Doctors and pharmacists were urged Wednesday to restrict the prescription painkiller OxyContin to patients with serious pain, as the government strengthened warnings that improper use of the pills can cause addiction and kill.
The actions by the Food and Drug Administration and OxyContin maker Purdue Pharma of Stamford, Conn., are an attempt to stem illegal use of the painkiller, which has been cited in increasing reports of addiction, emergency room visits and overdose deaths.
OxyContin is a long-lasting version of oxycodone, a narcotic considered important therapy for many patients suffering long-term and moderate to severe pain from cancer or other illnesses, the FDA stressed. When swallowed whole, the tablet provides 12 hours of pain relief.
But if chewed, snorted or injected, OxyContin produces a quick, and potentially lethal, high. It has been linked to more than 100 deaths since 1998.
Drug abusers don't read warning labels. But the hope is that if doctors give OxyContin just to patients with serious, chronic pain, it will become harder for abusers to get leftover tablets.
"We're hoping . . . people will consider this a serious drug for serious pain," said Dr. Cynthia McCormick, the FDA's chief of addictive products.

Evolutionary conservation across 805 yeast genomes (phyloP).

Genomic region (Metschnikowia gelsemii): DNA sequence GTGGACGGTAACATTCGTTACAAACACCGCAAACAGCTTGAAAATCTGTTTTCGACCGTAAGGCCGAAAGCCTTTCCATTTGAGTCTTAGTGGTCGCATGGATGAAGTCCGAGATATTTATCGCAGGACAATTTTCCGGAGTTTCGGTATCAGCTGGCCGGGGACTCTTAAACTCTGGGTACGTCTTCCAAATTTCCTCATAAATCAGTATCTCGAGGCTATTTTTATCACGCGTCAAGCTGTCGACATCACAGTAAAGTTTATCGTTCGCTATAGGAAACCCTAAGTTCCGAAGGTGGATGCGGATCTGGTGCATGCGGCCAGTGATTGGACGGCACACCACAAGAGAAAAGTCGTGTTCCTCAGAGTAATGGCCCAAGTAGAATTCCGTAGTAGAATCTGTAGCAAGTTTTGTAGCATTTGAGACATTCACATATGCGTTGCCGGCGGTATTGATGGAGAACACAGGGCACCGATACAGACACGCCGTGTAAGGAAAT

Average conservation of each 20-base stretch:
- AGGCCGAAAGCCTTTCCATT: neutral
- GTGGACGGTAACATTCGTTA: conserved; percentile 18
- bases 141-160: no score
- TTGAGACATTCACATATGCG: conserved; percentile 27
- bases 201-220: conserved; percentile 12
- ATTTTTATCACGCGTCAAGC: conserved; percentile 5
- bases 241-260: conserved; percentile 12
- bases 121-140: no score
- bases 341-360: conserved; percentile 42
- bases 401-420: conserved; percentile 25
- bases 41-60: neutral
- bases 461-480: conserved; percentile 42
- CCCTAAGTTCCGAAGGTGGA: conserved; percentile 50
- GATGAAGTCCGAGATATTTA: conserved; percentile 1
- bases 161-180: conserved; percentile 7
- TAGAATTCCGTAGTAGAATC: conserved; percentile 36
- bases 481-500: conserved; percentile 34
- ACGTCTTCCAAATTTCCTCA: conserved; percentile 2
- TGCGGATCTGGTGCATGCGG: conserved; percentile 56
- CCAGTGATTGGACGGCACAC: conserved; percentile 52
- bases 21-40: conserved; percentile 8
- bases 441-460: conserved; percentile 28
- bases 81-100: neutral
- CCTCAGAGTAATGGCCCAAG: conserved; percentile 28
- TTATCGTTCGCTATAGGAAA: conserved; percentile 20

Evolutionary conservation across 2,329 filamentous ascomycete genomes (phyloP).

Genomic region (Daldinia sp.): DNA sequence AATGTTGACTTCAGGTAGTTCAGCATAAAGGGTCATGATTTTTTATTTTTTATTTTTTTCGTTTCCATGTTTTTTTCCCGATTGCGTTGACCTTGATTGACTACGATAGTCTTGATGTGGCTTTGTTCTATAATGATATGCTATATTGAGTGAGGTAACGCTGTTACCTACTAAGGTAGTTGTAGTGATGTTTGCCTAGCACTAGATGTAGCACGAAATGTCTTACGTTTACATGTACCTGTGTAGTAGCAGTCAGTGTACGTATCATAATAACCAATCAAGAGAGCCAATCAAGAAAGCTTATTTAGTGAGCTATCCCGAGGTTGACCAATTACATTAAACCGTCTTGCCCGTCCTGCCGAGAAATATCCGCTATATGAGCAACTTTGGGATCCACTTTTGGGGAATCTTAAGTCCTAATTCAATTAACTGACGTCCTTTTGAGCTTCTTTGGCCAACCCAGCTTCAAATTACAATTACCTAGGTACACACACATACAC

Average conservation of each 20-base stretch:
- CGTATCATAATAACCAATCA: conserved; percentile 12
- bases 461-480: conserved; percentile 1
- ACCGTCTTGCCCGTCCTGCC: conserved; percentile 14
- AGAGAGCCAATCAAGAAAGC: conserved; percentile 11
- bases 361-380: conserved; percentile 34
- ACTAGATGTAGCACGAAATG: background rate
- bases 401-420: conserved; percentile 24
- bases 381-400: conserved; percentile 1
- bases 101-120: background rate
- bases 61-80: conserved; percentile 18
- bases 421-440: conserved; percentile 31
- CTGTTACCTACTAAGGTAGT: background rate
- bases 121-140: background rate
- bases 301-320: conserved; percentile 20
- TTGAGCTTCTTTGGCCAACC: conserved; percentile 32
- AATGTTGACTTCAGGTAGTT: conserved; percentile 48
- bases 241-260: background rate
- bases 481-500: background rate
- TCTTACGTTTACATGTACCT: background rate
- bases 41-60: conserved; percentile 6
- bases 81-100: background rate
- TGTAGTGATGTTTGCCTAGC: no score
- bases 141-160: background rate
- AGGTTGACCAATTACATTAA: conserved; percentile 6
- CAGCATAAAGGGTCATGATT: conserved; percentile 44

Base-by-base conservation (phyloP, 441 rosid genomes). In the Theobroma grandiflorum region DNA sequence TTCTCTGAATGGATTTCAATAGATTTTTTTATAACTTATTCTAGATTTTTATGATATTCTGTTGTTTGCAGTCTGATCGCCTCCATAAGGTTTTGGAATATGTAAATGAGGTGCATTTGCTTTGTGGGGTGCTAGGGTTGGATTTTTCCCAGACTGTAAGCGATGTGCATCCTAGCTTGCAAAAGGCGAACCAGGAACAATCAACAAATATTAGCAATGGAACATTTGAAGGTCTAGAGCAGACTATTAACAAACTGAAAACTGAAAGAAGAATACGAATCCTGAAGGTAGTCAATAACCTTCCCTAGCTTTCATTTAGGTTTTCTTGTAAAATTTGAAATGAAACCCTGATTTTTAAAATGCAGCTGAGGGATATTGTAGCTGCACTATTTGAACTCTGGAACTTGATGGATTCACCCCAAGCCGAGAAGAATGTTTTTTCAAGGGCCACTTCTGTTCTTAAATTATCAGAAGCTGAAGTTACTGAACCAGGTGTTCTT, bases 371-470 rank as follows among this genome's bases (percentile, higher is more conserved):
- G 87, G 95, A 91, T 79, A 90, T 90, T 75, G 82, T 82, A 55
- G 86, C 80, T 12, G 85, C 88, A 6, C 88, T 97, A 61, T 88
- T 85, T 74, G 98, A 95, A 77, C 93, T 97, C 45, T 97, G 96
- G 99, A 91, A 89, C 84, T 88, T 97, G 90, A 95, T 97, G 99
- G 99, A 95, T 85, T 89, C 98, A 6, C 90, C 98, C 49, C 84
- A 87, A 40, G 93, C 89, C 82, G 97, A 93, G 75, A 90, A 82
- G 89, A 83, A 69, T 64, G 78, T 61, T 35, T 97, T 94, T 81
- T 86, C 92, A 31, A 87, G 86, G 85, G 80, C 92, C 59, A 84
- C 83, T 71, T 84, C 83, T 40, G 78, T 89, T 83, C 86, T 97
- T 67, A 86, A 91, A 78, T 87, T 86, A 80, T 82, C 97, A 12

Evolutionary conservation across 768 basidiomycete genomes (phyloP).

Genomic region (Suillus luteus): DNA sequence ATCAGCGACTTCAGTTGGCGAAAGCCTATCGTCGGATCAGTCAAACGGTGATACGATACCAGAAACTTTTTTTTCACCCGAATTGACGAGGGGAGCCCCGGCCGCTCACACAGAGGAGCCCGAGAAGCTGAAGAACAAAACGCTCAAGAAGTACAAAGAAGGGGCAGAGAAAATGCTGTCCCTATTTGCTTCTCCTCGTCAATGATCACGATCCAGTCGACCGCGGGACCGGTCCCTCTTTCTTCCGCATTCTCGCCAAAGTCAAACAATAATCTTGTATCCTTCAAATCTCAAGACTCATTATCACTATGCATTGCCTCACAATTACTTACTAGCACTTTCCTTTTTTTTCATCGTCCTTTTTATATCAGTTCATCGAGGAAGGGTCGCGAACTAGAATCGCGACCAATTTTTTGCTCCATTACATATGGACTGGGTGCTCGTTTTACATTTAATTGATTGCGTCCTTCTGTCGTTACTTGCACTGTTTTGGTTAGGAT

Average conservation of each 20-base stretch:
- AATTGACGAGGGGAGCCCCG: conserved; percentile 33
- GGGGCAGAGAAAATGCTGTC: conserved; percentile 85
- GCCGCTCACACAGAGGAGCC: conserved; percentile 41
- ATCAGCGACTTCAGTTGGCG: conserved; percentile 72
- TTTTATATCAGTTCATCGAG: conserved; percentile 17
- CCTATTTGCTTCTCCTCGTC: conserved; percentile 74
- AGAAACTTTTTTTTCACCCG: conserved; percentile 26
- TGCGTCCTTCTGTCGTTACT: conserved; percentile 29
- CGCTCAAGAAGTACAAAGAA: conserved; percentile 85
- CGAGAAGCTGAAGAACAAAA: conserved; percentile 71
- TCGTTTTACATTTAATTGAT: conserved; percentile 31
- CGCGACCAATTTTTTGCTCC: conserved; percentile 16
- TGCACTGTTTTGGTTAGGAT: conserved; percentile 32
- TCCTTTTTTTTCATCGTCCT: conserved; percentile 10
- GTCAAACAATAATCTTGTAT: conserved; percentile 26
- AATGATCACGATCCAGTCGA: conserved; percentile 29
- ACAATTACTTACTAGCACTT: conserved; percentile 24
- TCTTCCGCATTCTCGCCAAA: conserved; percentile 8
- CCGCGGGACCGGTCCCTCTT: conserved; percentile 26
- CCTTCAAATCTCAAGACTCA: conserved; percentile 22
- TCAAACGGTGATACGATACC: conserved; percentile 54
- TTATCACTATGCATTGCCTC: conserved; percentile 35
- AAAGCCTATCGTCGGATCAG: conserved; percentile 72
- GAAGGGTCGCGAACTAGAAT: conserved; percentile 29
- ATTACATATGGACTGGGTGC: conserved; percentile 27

OxyContin will bear the FDA's strongest type of warning--a black box calling OxyContin as potentially addictive as morphine and explaining that chewing, snorting or injecting it can kill, she said.
It is not for mild pain or for temporary pain, such as after dental or surgical procedures.
Purdue wrote 800,000 doctors about the warnings. Also, the FDA posted a patient information Web site, http://http://www.fda.gov/cder/drug/infopage/oxycontin, urging that OxyContin be kept in a secure location and that unneeded tablets be flushed down the toilet.
OxyContin is intended to be swallowed whole. If crushed, injected or inhaled through the nose, the controlled-release mechanism does not work and a potentially lethal dose is administered, the FDA said.
In May, Purdue Pharma suspended shipment of 160-milligram tablets, the strongest dose, saying it was "concerned about the possibility of illicit use of tablets of such high strength."
Reports of misuse have led to legal action in Virginia, West Virginia and Kentucky.
In June, the drug's makers and promotion partner Abbott Laboratories were named in a $5.2-billion lawsuit that claims they failed to warn patients the drug might be dangerously addictive.